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Type: Journal article
Title: Predicting Australian adults at high risk of cardiovascular disease mortality using standard risk factors and machine learning
Author: Sajeev, S.
Champion, S.
Beleigoli, A.
Chew, D.
Reed, R.L.
Magliano, D.J.
Shaw, J.E.
Milne, R.L.
Appleton, S.
Gill, T.K.
Maeder, A.
Citation: International Journal of Environmental Research and Public Health, 2021; 18(6):1-14
Publisher: MDPI AG
Issue Date: 2021
ISSN: 1661-7827
Statement of
Shelda Sajeev, Stephanie Champion, Alline Beleigoli, Derek Chew, Richard L. Reed, Dianna J. Magliano ... et al.
Abstract: Effective cardiovascular disease (CVD) prevention relies on timely identification and intervention for individuals at risk. Conventional formula-based techniques have been demonstrated to over- or under-predict the risk of CVD in the Australian population. This study assessed the ability of machine learning models to predict CVD mortality risk in the Australian population and compare performance with the well-established Framingham model. Data is drawn from three Australian cohort studies: the North West Adelaide Health Study (NWAHS), the Australian Diabetes, Obesity, and Lifestyle study, and the Melbourne Collaborative Cohort Study (MCCS). Four machine learning models for predicting 15-year CVD mortality risk were developed and compared to the 2008 Framingham model. Machine learning models performed significantly better compared to the Framingham model when applied to the three Australian cohorts. Machine learning based models improved prediction by 2.7% to 5.2% across three Australian cohorts. In an aggregated cohort, machine learning models improved prediction by up to 5.1% (area-under-curve (AUC) 0.852, 95% CI 0.837–0.867). Net reclassification improvement (NRI) was up to 26% with machine learning models. Machine learning based models also showed improved performance when stratified by sex and diabetes status. Results suggest a potential for improving CVD risk prediction in the Australian population using machine learning models.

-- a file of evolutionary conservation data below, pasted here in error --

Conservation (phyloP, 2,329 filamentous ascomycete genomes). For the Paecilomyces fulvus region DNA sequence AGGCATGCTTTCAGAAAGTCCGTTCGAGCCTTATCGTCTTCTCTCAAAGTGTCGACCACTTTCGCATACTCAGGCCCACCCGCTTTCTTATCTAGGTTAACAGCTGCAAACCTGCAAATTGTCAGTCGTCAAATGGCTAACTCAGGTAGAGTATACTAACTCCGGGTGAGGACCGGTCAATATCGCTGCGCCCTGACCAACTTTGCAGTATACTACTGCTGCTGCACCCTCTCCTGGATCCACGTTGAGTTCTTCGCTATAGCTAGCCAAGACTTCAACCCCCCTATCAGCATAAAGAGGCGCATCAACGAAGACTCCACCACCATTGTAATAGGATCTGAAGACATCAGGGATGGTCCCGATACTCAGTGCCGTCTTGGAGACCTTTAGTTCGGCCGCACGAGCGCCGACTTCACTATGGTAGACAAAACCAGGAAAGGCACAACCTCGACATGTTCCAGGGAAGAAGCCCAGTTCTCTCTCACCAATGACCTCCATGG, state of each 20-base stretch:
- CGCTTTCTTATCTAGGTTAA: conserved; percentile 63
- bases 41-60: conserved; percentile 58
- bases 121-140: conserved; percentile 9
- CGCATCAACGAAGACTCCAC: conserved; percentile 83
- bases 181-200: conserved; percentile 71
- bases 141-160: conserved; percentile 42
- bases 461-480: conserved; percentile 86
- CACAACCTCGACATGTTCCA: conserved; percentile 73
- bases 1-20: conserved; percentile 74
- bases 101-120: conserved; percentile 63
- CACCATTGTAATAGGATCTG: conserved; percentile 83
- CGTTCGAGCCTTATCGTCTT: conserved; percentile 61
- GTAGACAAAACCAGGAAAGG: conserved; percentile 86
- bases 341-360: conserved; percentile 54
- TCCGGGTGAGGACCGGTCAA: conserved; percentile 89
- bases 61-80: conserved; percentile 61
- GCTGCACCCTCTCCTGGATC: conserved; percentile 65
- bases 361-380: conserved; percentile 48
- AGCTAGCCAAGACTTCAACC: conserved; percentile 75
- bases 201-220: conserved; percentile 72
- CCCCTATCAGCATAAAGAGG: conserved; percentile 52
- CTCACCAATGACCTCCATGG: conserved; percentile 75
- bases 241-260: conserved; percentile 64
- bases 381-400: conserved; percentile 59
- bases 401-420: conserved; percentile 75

Keywords: Artificial intelligence; machine learning; clinical decision support; cardiovascular disease; cardiovascular risk factors; risk prediction
Rights: © 2021 by the authors. Licensee MDPI, Basel, Switzerland. This article is an open access article distributed under the terms and conditions of the Creative Commons Attribution (CC BY) license (https:// 4.0/).
DOI: 10.3390/ijerph18063187
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